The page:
Turns out there are two kinds of humans during a pandemic: Those who take it seriously, and those willing to risk spreading disease.

And it turns out there are two kinds of sports operations during a pandemic: Those that act decisively, and the organizers of the 2020 Tokyo Olympics.

Sunday, the International Olympic Committee finally announced it will contemplate a postponement of the 2020 Games, and will make a final decision within a month.

The IOC also announced that it will not cancel the Games.

On Sunday, IOC President Thomas Bach wrote, in a letter to athletes, that the IOC is discussing the timing of the Games with key stakeholders and is "confident'' that a final decision will be made within the next four weeks.

"Together with all the stakeholders, we have started detailed discussions today to complete our assessment of the rapid development of the worldwide health situation and its impact on the Olympic Games, including a scenario of postponement,'' Bach wrote. "We are working very hard, and we are confident that we will have finalized these discussions within the next four weeks.''

The Olympics are currently scheduled to begin on July 24 in Tokyo. Despite the spread of the coronavirus throughout the world, the IOC previously had refused to publicly entertain the possibility of a postponement.

Logic dictates that the Games be postponed until the summer of 2021. It would be criminally stupid to hold them this summer, during a worldwide pandemic. Holding them this winter wouldn't make any sense either.

But logic doesn't always guide the IOC, not when money is involved, and there is a lot of money involved.

What we're seeing from what has proved to be one of the most corrupt organizations in the world is a ponderous movement toward an obvious conclusion: Postponing the Games for a year.

The point of the Olympics is bringing together athletes and spectators from all over the world. That would be the opposite of social distancing, and social distancing is vital to stopping the rapid spread of the virus.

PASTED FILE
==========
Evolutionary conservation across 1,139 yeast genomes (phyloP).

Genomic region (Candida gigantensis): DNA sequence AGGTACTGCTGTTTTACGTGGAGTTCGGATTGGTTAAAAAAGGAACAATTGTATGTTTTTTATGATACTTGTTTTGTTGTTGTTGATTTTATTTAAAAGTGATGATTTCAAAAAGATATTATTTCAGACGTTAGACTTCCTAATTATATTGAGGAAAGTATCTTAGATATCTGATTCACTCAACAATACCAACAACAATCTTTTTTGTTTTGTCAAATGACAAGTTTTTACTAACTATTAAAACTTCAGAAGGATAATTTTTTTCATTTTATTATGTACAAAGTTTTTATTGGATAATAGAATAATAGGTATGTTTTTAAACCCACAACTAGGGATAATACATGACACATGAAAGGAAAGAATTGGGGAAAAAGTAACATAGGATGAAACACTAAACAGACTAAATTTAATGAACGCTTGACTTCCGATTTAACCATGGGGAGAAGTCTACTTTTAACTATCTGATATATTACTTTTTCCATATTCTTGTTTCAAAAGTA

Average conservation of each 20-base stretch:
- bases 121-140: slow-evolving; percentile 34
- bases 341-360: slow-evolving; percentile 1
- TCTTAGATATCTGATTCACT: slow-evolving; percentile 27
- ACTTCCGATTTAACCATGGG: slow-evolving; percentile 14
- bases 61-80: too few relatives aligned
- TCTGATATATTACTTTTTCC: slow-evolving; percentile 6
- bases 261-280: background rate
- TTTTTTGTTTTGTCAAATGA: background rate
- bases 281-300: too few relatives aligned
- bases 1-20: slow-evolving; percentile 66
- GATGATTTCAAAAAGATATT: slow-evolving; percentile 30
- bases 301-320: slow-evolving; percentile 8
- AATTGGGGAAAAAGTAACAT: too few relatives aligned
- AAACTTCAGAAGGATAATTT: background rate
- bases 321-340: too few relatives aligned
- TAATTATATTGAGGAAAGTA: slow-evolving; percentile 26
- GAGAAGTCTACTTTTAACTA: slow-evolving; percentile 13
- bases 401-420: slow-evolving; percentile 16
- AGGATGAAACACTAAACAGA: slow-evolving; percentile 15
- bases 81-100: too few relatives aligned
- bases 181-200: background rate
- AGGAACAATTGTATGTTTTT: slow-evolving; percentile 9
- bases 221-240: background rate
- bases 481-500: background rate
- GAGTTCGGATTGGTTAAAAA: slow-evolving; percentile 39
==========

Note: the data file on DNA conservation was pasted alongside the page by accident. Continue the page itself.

Don't take it from me. Take it from health experts. Not Uncle Joe on Facebook. Real experts, who are providing information through credible news organizations.

We're lucky in Minnesota. We have state officials providing daily updates and answering questions, and we have reputable media outlets, including the experts at the Star Tribune, relaying accurate information to the public.

If a family member is telling you to aim a blow dryer up your nose, or to drink bleach, then you need a new information source, if not a new family.

The virus is an intelligence test, and the IOC is threatening to fail it as badly as a Miami Beach spring breaker.

Athletes and national Olympic committees are displaying more wisdom and urgency than the IOC. A number of prominent athletes have made this case via social media, and on Sunday Global Athlete released a statement questioning the IOC's lethargy.

Saturday, U.S. track star Lolo Jones told the Associated Press that she wants the Games postponed.

"If our job as Olympians and Olympic hopefuls is to inspire society and be healthy, we're going in direct conflict with that by going out in public to find gyms and tracks and pools that are still open to train for the Games," Jones said. "Some people are doing that because the IOC is telling us to stay ready, to keep training."

Perhaps the IOC is considering holding the Games without spectators, to turn Tokyo into a virtual television studio for three weeks.

That would be a mistake even if the IOC could guarantee the safety of all athletes. The roar of the crowd is an essential part of the pageantry of the competitions.

American sports have shut down, costing owners and leagues immense amounts of money. They are not damaging their finances on a lark. They are preventing people from gathering and spreading the virus.

"Faster, higher, stronger'' is the Olympics' poetic motto. In 2020, we should edit in the word "safer.''

Jim Souhan's podcast can be heard at TalkNorth.com. On Twitter: @SouhanStrib. • jsouhan@startribune.com